In the case before us, the court found that “Whitehurst customarily took coffee breaks during his working hours at public places in the vicinity of his employer’s place of business.” Appellee would argue that the only inference that can be drawn from this finding is that appellant took coffee breaks after regular working hours without the consent or approval of his employer and that the court must have concluded that he temporarily abandoned his employment when he left the premises to get coffee. We do not agree. The undisputed evidence is that regular coffee-*474breaks during regular working hours were taken by employees at places of their choice, off of the employer’s premises, with the knowledge and consent of the employer, if limited to from 10 to 15 minutes. This can lead to but one conclusion; that coffee breaks for the personal comfort of employees during working hours were consented to by the employer. This practice, it seems, was contemplated and permitted as an incident of the employment. This being true, it follows that appellant took coffee breaks during his working hours with the consent of his employer as an incident of the employment.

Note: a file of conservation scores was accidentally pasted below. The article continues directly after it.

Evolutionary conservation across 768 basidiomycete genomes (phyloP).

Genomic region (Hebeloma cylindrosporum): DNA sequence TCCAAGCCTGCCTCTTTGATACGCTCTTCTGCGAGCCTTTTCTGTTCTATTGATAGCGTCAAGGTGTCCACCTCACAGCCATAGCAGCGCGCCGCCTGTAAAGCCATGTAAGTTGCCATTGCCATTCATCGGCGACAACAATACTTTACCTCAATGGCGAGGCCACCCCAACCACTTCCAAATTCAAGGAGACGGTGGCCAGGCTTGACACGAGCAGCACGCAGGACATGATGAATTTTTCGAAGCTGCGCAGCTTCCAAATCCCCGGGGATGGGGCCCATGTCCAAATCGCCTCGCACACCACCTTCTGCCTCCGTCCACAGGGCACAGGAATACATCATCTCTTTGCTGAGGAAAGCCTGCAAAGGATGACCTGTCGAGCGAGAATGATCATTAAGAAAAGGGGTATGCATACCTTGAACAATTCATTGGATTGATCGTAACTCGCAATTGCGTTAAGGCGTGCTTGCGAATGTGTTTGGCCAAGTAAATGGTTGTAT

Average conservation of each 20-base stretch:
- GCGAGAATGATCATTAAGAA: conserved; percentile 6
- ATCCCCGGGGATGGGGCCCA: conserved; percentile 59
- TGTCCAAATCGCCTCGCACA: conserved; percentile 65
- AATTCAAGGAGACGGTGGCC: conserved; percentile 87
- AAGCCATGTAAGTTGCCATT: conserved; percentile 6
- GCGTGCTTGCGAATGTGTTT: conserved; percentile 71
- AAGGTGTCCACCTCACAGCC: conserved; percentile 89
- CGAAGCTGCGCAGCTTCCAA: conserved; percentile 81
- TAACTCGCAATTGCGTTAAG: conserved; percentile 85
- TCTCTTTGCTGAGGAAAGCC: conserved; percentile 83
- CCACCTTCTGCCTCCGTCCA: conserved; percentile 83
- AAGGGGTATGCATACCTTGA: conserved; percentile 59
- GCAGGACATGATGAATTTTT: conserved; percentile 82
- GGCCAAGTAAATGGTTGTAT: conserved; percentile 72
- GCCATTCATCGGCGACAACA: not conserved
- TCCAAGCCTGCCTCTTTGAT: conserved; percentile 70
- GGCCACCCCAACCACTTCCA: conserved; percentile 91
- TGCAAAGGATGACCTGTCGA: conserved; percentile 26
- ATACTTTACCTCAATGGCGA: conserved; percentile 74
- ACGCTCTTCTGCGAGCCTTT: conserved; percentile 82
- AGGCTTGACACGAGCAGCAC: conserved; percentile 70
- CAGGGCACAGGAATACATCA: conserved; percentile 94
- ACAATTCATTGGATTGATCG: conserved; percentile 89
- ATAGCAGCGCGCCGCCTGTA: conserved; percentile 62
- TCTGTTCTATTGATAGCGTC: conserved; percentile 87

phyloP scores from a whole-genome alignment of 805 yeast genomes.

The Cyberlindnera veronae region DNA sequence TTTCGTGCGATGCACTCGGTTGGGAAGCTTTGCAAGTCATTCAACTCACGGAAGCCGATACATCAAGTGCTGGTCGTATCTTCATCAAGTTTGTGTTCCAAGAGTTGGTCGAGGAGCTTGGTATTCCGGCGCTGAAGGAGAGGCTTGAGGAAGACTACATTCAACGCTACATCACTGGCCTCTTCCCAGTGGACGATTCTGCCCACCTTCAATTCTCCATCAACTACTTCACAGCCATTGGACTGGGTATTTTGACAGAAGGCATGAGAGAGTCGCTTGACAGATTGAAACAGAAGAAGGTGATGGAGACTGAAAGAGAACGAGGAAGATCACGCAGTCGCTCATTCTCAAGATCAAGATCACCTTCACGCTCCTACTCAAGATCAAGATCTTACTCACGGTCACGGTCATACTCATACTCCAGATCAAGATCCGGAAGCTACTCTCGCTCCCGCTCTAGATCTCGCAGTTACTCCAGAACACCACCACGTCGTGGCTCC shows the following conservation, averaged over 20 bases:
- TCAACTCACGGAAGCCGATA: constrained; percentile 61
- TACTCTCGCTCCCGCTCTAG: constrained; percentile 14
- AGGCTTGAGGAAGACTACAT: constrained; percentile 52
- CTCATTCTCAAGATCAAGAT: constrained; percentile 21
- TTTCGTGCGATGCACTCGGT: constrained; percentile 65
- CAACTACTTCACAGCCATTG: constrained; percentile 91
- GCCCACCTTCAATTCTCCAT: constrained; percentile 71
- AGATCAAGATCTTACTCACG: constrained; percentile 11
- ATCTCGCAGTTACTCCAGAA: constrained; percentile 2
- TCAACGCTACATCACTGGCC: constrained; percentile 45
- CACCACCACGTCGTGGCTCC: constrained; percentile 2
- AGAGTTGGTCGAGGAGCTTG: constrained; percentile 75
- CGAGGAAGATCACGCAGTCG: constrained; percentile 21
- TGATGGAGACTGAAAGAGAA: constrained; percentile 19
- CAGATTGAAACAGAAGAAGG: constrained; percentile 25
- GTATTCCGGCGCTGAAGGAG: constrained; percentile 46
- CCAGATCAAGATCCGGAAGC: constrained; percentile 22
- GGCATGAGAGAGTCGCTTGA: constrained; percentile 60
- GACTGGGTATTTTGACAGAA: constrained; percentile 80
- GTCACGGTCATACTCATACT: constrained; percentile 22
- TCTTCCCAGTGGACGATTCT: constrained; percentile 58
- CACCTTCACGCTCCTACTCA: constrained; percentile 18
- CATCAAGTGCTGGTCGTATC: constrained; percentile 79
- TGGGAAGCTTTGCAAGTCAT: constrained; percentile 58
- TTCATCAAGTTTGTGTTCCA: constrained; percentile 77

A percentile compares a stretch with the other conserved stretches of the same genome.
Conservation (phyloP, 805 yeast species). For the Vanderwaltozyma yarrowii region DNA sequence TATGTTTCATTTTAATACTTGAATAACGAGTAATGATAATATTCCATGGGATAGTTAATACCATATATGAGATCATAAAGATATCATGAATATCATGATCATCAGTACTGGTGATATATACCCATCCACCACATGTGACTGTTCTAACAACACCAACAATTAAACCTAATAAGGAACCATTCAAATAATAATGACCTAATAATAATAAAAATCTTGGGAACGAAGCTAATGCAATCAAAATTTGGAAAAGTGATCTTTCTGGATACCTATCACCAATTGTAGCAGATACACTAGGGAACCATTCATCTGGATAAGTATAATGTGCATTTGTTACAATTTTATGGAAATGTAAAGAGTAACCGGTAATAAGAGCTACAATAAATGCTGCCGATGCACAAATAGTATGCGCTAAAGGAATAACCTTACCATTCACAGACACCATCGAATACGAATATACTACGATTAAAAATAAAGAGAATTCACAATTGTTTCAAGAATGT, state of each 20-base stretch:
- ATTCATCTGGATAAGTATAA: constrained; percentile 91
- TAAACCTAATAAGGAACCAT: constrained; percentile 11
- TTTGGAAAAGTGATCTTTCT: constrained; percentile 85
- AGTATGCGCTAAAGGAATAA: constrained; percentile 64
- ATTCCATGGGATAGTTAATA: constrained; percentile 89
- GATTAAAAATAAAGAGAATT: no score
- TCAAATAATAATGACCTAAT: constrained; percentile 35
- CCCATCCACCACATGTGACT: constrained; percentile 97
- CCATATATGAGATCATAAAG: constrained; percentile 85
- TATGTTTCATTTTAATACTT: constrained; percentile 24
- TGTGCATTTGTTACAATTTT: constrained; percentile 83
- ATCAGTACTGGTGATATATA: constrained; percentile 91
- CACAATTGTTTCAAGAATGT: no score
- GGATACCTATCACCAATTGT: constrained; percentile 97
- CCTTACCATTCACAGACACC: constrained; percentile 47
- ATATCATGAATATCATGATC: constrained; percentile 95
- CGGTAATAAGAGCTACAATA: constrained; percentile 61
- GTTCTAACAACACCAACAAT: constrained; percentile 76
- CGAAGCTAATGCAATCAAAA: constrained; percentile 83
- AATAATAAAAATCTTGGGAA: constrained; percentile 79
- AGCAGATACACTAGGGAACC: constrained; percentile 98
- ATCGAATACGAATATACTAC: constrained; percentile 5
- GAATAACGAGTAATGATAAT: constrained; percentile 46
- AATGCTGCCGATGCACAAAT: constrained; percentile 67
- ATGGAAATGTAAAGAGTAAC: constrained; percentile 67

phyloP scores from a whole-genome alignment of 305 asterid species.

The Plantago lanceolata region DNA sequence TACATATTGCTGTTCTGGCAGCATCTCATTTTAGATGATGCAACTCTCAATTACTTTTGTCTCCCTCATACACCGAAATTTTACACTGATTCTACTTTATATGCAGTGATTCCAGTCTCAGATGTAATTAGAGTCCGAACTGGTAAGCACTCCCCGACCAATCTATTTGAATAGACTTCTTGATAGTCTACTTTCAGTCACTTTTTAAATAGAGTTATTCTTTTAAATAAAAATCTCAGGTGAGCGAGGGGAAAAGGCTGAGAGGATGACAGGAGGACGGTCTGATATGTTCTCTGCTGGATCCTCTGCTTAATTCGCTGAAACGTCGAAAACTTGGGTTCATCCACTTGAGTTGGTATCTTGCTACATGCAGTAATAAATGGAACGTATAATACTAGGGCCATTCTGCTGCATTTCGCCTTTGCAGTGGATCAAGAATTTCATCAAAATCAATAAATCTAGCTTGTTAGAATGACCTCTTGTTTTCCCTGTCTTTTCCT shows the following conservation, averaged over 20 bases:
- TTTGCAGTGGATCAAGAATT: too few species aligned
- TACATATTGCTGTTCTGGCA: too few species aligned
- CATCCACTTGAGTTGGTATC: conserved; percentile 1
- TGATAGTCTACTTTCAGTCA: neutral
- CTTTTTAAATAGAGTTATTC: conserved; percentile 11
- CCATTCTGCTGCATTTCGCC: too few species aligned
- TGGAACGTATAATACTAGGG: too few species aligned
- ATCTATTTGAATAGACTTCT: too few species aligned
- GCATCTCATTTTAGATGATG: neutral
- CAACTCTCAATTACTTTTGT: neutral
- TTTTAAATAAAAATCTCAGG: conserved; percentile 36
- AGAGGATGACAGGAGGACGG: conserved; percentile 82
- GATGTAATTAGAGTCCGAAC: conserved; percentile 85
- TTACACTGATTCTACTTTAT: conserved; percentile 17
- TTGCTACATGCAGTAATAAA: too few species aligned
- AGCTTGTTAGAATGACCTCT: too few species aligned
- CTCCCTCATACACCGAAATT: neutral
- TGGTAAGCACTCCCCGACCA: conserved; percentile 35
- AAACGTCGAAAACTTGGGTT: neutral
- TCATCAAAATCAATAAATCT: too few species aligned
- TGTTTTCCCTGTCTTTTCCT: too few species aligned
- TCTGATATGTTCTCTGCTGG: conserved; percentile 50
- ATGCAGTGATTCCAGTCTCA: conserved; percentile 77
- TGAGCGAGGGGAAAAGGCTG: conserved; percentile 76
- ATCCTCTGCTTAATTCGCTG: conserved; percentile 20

We conclude that since appellant was on 24-hour call, for which he was paid a weekly salary, neither his working hours nor the incident of his employment were limited to his regular hours, from 7 a. m. to 6 p. m., nor were his duties restricted to the employer’s premises. The “going and coming rule” is not applicable.
That there was no temporary abandonment of the employment is evidenced by the fact that while taking the coffee break appellant was, at the same time, waiting for the delivery of a truck part in order to complete his work. The method chosen was usual and reasonable. But for his employment the necessity for a coffee break would not have occurred.
The cause is reversed and remanded with direction to enter judgment in accordance with the views herein expressed and to allow appellant a reasonable amount for the services of his attorneys in the lower court in addition to the amount of $750.00 for such services in this court.
It Is So Ordered.
CARMODY and NOBLE, JJ., concur.
CHAVEZ and MOISE, JJ., not participating.